Littering from vehicles
Littering from vehicles
- Safety first
- Accessing the details of a vehicle owner from the RTA database
- Littering from vehicle report sheet
Roadside litter is one of the most unnecessary and preventable environmental problems. In the past, enforcement action was impractical because evidence of who ejected the litter from a vehicle had to be gathered.
The Protection of the Environment Operations Act 1997 has made it easier take action regarding littering from vehicles. A vehicle owner is deemed liable for littering unless they provide a statutory declaration stating the details of the person in charge of the vehicle at the time (sections 145-146).
Local councils and certain other public authorities have the power to issue penalty notices for littering, as well as the EPA. The EPA issued 221 penalty notices to vehicle owners in respect of littering from vehicles in the period December 1999 to mid-March 2000. The fine is $200 (individuals) or $400 (corporations), irrespective of the type of litter deposited.
Take care when gathering the details of a vehicle. If possible, dictate the information for a passenger to write down. Some reporting officers carry dictaphones to record their observations, to minimise distraction from driving when alone in a vehicle.
What to look for and record about littering from vehicles
As much information as possible should be gathered about littering from vehicles:
- registration number
- state or territory where vehicle is registered
- type of vehicle (for example, car, truck, motor cycle)
- description of the vehicle (for example, colour, model or any other distinguishing features)
- whether the vehicle was stationary or moving
- if moving, direction the vehicle is heading
- approximate time and place of the offence
- part of the vehicle the litter was ejected from
- how the litter was ejected (for example, thrown, dropped, placed on the ground)
- type of litter (for example, cigarette butt, bottle, plastic bottle).
You must actually observe the Act of littering or have gathered other evidence to prove the offence. Only issue a penalty notice if it is beyond reasonable doubt that the litter came from the particular vehicle. Seeing litter next to a vehicle and assuming that it came from that vehicle is not good enough. It can be difficult to be absolutely sure where the litter actually came from when there is a line of traffic or lots of vehicles around. Remember that you may have to give evidence in court and be cross-examined if the vehicle owner elects to have the matter heard in court.
Accessing the details of a vehicle owner from the RTA database
To find out the owner’s details so that a penalty notice can be issued by mail, councils and other enforcement agencies may need to access the driver and vehicle records database of the Roads and Traffic Authority (RTA).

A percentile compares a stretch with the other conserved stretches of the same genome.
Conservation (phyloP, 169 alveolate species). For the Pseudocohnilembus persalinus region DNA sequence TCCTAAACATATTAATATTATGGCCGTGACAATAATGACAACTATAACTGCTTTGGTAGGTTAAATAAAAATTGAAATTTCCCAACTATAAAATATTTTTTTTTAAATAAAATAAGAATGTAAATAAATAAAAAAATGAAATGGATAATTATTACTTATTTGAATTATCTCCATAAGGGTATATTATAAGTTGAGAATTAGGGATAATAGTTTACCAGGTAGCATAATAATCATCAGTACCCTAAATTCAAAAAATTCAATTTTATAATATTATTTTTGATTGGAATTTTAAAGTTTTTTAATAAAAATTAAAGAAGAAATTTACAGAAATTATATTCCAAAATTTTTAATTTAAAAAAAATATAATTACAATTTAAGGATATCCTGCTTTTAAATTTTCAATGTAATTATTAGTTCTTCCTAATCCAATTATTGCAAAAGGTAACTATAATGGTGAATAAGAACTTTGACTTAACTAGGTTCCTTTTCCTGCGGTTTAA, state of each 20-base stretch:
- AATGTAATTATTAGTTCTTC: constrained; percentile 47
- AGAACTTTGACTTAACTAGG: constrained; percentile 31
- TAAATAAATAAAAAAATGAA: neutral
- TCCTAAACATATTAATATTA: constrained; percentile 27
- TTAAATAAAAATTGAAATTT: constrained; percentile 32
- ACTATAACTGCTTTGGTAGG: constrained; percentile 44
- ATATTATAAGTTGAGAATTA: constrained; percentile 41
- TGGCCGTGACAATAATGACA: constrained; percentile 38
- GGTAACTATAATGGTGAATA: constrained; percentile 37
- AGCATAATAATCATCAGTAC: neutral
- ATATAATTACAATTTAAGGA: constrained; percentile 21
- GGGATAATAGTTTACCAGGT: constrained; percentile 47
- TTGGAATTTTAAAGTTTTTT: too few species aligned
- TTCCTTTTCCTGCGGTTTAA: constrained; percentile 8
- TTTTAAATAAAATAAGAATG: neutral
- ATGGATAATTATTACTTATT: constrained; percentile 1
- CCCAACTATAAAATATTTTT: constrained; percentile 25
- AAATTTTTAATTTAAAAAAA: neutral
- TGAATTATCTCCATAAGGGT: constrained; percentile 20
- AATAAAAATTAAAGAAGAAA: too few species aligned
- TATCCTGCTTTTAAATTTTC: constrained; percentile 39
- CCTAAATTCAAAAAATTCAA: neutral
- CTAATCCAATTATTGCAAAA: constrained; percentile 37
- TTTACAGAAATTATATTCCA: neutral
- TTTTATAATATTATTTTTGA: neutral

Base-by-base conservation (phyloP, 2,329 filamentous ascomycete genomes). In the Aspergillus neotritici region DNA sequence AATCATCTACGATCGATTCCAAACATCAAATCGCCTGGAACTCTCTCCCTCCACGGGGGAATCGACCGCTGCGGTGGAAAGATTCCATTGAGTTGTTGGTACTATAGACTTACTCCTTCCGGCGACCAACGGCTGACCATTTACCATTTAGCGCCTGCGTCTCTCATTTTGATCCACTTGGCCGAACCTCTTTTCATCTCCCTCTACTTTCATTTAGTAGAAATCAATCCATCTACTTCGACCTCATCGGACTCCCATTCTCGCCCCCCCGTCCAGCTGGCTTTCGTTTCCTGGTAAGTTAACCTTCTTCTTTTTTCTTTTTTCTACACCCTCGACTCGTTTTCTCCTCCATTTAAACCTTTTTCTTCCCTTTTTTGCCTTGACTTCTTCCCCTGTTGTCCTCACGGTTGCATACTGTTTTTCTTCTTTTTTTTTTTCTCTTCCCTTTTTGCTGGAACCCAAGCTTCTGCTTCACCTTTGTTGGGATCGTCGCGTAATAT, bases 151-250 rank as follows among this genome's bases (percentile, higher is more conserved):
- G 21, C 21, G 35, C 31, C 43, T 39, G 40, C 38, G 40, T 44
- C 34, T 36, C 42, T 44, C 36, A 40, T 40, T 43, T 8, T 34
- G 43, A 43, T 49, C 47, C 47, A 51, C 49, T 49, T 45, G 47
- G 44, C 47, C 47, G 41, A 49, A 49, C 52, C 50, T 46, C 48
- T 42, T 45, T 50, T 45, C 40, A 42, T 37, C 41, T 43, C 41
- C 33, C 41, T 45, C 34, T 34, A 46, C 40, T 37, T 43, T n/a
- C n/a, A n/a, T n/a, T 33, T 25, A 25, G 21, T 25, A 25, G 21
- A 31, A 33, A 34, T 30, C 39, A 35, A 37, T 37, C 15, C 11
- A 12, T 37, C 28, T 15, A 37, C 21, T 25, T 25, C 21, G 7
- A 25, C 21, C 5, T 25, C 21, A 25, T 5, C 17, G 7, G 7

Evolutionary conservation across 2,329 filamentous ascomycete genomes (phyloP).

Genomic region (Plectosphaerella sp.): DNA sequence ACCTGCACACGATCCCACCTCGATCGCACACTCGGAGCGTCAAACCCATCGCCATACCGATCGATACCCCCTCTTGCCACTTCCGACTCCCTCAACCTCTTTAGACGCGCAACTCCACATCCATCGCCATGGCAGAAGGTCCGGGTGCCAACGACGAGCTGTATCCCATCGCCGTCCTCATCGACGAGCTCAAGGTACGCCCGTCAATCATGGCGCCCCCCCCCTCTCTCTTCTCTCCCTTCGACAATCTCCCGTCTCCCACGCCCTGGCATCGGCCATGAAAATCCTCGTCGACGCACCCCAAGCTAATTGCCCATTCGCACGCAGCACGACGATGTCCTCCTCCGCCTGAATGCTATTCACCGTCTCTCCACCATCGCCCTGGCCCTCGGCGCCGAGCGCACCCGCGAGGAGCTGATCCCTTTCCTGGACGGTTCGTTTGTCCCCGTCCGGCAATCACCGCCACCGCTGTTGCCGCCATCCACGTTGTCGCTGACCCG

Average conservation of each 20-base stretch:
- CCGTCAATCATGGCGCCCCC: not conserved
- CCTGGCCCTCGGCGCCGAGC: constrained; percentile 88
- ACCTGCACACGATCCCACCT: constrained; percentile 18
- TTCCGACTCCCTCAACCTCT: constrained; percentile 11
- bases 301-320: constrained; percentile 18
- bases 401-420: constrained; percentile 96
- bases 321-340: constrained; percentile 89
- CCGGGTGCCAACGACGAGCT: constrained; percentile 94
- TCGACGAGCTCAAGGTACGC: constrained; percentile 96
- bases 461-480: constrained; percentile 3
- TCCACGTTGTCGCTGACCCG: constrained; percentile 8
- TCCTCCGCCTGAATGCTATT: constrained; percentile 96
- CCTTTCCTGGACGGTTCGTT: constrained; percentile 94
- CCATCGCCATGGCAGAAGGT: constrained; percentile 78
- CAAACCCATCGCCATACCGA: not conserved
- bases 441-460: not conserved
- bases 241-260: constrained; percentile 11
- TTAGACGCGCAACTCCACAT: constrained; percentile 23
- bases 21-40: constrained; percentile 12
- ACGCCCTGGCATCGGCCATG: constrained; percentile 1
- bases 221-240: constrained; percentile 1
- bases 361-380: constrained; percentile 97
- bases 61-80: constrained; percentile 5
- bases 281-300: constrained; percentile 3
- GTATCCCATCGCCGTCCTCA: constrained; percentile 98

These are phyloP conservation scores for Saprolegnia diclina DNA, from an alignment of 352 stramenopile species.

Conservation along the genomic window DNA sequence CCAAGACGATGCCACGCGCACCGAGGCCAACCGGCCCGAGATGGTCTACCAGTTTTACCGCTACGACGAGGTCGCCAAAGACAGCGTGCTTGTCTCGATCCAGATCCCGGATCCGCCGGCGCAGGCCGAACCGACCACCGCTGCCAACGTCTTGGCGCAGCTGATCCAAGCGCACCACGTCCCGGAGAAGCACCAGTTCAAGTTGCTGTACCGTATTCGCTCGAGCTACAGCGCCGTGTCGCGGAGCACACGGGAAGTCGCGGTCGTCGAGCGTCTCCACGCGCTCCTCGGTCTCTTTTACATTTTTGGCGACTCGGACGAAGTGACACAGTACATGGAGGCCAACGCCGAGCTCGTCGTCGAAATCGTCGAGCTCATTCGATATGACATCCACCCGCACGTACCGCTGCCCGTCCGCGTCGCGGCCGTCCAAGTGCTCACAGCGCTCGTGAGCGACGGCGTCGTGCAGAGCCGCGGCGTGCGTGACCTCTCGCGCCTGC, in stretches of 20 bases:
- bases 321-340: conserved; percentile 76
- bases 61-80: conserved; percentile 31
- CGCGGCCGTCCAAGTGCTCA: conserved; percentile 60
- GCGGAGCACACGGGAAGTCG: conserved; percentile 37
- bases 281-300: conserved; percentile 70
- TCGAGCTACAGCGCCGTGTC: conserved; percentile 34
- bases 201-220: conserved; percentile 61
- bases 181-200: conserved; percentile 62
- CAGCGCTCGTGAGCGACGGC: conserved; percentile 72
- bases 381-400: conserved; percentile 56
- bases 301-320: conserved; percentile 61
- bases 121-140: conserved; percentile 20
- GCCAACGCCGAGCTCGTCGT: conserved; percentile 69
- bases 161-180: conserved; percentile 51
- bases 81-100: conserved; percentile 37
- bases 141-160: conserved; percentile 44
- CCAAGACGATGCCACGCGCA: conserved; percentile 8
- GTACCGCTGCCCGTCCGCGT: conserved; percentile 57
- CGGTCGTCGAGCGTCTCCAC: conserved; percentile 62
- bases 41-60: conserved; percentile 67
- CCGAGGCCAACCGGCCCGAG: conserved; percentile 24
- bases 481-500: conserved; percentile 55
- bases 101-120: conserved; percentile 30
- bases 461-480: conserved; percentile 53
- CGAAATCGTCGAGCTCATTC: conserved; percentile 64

The RTA offers on-line access to its driver and vehicle records database to various regulatory agencies, including councils. The RTA also offers off-line (fax back) access to 16 councils who have requested this service. In all but abandoned vehicle inquiries, the RTA charges $14 per fax-back request.
Given the need for strict privacy and security of information, there are safeguards. Councils seeking access, both on-line and off-line, must make a written application and enter into a Memorandum of Understanding with the RTA, prior to accessing any information.
Contact for accessing vehicle owner details
RTA Unit Manager
Driver and Vehicle Records
Phone 02 9218 6175.
Contact for other enquires regarding littering from vehicles:
Manager Motor Vehicle Enforcement Unit
Environment Protection Authority
Phone 02 9995 5055
Littering from vehicle report sheet
EPA staff complete a report sheet when they see littering from a vehicle. They submit the completed sheet to the EPA authorised officers responsible for issuing penalty notices.
Local councils and other agencies able to issue penalty notices for littering may wish to adapt the report sheet (see link below) so that it can be used by their staff. For example some councils have suggested making the notice in the form of a statutory declaration, or containing the jurat under section 48C of the Justices Act (‘This statement made by me accurately sets out the evidence which I would be prepared, if necessary, to give in Court as a witness. The statement is true to the best of my knowledge and belief and I make it knowing that, if it is tendered in evidence, I shall be liable to prosecution if I have wilfully stated in it anything which I know to be false or do not believe to be true.’)